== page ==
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Have you ever felt it challenging to grow in your relationship with Christ?  Maybe you have even reached the point where you begin to point fingers at others…your pastor, your Sunday School teacher, your church as a whole…in an effort to make sense of why you seem to be floundering in your walk with Christ.  Now track with me here…don’t make assumptions that this is all just to get you to do your daily quiet time with the Lord.  That’s a great idea…but that’s not the point here.  One of the things that God continually reminds me of is that it’s through my obedience to my God given purpose that God challenges me and grows me.  I’m going to step out on a limb here and say that if you’re someone that is struggling to grow in Christ, you’re probably also someone that rarely shares your faith.  God’s given us purpose in this life through the Great Commission and it’s my experience that when I take steps to fulfill my purpose, God uses that to challenge me to grow. 

I’ll be the first to admit that if I don’t go looking for opportunities to share my faith, I don’t have an abundance of them on a daily basis.  That’s based on the assumption that the next time I need to talk to my boss, our Pastor, that I don’t need to share the gospel with him.  One of the ways I’ve been able to find opportunity is through app based games I play when I have a little spare time.  Recently I’ve connected with a guy that in initial conversation with me it sounded as though we were on a similar page.  We both talked about the Bible, referenced Scripture, talked about Jesus etc.  There came a point where he wanted to attend my College and Career Sunday School Group remotely via a voice chat app.  That was pretty exciting and at the same time a little weird because I’d never had someone want to do that before.  Before he would attend the first time, he wanted to chat with me to see if we were of the same “fellowship”.  My assumption was he was concerned about denominational distinctives, but boy was I wrong.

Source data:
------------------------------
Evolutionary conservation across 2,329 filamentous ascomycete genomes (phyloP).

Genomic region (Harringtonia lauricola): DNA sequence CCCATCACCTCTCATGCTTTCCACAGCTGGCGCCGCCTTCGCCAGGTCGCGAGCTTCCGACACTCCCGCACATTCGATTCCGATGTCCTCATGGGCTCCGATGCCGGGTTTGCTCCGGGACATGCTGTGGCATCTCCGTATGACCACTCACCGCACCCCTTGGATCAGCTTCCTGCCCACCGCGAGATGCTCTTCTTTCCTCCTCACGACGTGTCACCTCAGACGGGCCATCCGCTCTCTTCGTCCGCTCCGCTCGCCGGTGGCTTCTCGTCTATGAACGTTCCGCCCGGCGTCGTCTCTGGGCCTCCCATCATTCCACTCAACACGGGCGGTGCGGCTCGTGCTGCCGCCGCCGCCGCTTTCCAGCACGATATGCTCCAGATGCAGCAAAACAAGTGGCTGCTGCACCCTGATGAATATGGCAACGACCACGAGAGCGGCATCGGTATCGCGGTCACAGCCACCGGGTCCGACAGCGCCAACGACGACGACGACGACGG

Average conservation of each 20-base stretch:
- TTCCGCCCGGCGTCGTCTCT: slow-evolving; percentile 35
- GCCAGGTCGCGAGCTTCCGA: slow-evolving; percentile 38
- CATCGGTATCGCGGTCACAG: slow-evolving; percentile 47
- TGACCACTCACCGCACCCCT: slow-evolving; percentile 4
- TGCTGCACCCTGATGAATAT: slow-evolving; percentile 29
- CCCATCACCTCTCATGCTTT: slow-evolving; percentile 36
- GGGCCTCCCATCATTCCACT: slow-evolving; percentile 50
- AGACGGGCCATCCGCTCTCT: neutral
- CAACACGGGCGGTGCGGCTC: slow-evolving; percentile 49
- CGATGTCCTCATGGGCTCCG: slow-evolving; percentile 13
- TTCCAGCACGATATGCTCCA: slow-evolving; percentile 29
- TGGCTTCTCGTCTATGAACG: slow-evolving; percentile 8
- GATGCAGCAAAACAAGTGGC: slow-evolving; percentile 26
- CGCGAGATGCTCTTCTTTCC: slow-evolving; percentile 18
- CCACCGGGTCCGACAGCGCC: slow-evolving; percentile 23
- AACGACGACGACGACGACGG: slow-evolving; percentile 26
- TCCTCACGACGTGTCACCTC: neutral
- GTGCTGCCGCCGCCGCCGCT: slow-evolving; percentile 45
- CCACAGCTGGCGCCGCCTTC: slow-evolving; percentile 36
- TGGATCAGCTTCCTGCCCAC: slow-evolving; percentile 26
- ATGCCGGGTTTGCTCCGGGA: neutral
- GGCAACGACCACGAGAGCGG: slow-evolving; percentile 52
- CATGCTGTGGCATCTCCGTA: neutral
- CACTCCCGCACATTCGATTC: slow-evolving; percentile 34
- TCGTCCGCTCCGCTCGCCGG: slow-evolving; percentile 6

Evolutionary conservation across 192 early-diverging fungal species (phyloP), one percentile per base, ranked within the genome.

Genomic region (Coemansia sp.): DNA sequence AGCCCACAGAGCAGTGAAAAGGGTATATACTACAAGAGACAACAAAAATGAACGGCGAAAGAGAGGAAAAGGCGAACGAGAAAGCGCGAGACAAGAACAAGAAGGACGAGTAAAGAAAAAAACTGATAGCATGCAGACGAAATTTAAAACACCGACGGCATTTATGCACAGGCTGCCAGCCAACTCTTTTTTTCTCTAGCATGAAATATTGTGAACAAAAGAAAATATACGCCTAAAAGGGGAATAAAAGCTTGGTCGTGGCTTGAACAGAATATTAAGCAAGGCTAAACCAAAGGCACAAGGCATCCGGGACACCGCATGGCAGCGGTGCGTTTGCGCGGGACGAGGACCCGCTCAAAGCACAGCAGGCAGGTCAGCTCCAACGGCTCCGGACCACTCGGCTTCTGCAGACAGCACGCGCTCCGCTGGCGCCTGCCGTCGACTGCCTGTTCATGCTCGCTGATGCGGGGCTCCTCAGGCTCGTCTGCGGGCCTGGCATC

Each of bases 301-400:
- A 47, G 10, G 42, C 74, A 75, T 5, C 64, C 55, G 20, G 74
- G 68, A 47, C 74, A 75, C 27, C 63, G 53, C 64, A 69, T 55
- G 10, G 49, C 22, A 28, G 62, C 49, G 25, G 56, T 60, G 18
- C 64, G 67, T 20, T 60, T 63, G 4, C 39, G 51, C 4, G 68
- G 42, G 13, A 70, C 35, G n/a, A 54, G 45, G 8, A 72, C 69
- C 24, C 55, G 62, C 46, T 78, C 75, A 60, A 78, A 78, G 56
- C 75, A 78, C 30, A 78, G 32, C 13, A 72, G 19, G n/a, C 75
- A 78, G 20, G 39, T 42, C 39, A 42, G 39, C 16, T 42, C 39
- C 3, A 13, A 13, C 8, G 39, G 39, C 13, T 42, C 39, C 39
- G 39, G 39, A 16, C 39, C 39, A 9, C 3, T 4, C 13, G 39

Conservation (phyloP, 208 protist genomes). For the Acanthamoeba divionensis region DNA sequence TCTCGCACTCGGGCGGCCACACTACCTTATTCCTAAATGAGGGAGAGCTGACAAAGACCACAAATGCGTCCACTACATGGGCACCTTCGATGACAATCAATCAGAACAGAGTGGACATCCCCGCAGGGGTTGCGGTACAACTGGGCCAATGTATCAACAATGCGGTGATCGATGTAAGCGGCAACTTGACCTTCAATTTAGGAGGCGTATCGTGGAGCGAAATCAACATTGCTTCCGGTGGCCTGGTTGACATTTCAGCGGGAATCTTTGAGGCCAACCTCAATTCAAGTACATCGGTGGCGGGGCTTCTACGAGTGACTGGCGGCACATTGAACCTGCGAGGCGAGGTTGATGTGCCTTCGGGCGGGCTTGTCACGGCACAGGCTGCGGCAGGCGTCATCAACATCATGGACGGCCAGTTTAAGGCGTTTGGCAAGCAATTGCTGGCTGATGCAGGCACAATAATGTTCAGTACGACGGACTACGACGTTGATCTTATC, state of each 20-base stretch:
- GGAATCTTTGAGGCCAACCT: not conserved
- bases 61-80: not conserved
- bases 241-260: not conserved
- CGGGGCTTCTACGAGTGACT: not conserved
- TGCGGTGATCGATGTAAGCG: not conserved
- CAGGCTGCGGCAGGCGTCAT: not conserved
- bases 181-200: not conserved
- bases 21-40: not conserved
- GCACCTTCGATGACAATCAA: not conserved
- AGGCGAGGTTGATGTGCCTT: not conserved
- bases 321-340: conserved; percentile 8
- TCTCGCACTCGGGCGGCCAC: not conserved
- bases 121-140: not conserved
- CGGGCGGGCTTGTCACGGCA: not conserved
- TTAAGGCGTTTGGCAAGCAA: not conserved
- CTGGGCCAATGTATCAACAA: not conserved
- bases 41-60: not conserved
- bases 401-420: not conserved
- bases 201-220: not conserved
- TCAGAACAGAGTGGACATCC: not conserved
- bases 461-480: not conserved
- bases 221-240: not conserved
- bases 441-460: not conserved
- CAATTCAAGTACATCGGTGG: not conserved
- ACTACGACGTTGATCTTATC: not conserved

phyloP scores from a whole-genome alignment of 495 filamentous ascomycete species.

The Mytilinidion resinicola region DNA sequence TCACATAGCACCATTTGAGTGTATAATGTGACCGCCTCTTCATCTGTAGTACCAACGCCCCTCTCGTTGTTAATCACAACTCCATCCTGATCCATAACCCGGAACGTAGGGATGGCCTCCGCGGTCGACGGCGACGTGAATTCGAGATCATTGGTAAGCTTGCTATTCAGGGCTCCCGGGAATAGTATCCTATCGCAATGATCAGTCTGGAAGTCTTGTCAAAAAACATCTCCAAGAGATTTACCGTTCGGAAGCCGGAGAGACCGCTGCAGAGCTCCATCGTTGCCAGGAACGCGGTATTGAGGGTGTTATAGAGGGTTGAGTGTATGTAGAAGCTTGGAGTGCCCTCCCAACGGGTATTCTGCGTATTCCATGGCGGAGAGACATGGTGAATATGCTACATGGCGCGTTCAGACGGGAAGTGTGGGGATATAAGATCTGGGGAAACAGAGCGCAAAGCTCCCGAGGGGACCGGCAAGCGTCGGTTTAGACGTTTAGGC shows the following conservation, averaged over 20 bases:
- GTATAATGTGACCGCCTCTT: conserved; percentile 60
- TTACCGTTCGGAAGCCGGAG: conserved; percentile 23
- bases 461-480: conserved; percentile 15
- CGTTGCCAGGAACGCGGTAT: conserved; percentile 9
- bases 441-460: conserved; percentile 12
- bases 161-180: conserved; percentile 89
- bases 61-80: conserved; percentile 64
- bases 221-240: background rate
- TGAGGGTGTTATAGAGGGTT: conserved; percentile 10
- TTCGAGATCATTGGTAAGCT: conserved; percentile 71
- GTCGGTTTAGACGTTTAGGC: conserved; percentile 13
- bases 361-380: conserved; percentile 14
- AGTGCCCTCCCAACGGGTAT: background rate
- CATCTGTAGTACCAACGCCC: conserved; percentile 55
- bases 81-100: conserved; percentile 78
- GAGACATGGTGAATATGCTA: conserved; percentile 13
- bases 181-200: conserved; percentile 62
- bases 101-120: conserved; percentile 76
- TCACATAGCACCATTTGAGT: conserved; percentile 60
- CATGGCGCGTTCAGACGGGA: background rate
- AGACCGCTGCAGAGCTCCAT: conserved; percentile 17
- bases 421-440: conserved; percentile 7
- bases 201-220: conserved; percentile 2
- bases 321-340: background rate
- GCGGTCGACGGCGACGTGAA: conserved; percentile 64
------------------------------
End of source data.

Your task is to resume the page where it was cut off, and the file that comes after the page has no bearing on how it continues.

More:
When we finally got together to discuss his beliefs, I quickly found out that we were nowhere near the same page.  While I still don’t have a good grasp on what he believes, it’s definitely outside the box and definitely caused me to dig into God’s Word to try to address him.  In short, he believes that god mentioned in Genesis (Eloheim) is different than god mentioned from the Fall and beyond (Yahweh).  Hopefully you and I are already on the same page realizing that’s heresy.  His view of Eloheim is as father and loving.  His view of Yahweh is evil and violent.  He believes in Jesus but his viewpoint is that Jesus came to point people to Eloheim because so many had been deceived by Yahweh.  By extension, the church today is deceived and full of Pharisees.  This is just a little bit of a tangled web of belief he’s weaved over decades.  You can go google it yourself, this guy doesn’t fit in any major religion you’ve ever studied before.